Influence of land surface on transition from dry to wet season in Amazonia

Journal Article (Academic article)

Analysis of the fifteen years of European Centre for Medium Range Weather Forecasts (ECMWF) reanalysis suggests that the transition from dry to wet season in Southern Amazonia is initially driven by increases of surface latent heat flux. These fluxes rapidly reduce Convective Inhibition Energy (CINE) and increase Convective Available Potential Energy (CAPE), consequently providing favourable conditions for increased rainfall even before the large-scale circulation has changed. The increase of rainfall presumably initiates the reversal of the crossequatorial flow, leading to large-scale net moisture convergence over Southern Amazonia. An analysis of early and late wet season onsets on an interannual scale shows that a longer dry season with lower rainfall reduces surface latent heat flux in the dry and earlier transition periods compared to that of a normal wet season onset. These conditions result in a higher CINE and a lower CAPE, causing a delay in the increase of local rainfall in the initiating phase of the transition and consequently in the wet season onset. Conversely, a wetter dry season leads to a higher surface latent heat flux and weaker CINE, providing a necessary condition for an earlier increase of local rainfall and an earlier wet season onset. Our results imply that if land use change in Amazonia reduces rainfall during dry and transition seasons, it could significantly delay the wet season onset and prolong the dry season.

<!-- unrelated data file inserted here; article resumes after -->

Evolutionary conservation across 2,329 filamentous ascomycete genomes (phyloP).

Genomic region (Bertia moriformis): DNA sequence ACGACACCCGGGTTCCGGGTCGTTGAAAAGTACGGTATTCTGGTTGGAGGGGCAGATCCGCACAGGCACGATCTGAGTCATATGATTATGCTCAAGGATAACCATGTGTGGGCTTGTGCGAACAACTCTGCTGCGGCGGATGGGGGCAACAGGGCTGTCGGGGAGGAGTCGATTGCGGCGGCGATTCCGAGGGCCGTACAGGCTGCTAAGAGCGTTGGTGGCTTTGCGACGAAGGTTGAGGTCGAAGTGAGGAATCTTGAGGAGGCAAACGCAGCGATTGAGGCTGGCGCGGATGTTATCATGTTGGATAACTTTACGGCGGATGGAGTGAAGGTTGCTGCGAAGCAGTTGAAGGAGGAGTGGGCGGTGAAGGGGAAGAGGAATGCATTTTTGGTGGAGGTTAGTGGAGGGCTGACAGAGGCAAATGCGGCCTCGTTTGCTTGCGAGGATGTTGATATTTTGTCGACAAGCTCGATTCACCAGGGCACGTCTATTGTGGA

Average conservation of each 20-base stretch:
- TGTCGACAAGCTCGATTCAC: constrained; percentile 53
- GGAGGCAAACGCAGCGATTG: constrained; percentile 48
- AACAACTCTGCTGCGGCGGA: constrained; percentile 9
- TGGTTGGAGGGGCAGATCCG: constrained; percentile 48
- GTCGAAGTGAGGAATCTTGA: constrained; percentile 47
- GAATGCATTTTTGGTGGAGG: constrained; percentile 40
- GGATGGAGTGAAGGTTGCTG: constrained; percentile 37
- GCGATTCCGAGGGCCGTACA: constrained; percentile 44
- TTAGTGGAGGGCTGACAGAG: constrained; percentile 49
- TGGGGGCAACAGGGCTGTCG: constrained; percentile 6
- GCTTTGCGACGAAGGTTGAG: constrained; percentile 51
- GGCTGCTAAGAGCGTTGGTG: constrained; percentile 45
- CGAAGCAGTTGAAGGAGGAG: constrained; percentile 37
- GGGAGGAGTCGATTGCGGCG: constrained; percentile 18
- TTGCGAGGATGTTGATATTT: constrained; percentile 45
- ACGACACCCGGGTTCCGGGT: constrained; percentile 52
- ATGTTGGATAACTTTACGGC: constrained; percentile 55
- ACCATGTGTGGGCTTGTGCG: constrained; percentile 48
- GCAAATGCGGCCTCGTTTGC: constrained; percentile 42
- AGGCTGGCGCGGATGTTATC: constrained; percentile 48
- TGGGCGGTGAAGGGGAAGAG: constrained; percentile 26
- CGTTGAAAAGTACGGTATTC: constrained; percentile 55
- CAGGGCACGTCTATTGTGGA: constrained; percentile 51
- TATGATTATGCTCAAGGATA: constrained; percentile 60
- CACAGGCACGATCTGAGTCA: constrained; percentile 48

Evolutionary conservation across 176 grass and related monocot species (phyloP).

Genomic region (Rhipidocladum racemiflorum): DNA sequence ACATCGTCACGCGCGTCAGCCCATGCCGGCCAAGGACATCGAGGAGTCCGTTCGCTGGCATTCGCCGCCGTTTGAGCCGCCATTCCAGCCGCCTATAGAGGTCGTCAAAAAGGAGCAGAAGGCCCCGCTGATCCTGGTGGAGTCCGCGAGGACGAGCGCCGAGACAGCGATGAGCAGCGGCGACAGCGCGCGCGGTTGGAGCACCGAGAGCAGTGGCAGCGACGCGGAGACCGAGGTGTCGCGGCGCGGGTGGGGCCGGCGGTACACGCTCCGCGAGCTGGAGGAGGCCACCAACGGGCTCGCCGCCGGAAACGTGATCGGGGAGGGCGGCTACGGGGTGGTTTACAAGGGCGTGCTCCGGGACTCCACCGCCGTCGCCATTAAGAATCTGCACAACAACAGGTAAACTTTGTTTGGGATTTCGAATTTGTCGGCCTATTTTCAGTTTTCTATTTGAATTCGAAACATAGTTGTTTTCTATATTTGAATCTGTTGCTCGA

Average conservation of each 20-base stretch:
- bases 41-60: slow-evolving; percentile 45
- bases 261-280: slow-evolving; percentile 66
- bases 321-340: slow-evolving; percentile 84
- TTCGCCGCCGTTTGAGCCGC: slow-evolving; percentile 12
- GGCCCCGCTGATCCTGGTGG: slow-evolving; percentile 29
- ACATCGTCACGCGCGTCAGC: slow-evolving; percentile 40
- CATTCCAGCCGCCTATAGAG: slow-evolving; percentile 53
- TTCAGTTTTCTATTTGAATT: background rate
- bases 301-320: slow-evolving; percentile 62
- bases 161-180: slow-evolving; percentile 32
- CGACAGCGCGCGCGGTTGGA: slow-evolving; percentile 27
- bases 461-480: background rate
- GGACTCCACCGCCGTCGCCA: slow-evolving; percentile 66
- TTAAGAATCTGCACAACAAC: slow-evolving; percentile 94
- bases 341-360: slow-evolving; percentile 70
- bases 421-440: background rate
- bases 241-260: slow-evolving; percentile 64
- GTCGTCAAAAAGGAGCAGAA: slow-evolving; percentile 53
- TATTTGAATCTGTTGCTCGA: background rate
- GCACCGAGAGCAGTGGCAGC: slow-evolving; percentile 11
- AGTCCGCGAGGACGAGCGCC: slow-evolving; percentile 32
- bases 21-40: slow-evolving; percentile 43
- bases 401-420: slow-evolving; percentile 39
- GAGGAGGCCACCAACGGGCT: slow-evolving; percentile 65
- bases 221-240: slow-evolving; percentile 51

Full Text

Duke Authors

Cited Authors

  • Fu, R; Li, W

Published Date

  • 2004

Published In

  • Theoretical & Applied Climatology

Volume / Issue

  • 78 / 1-3

Start / End Page

  • 97 - 110

Digital Object Identifier (DOI)

  • 10.1007/s00704-004-0046-7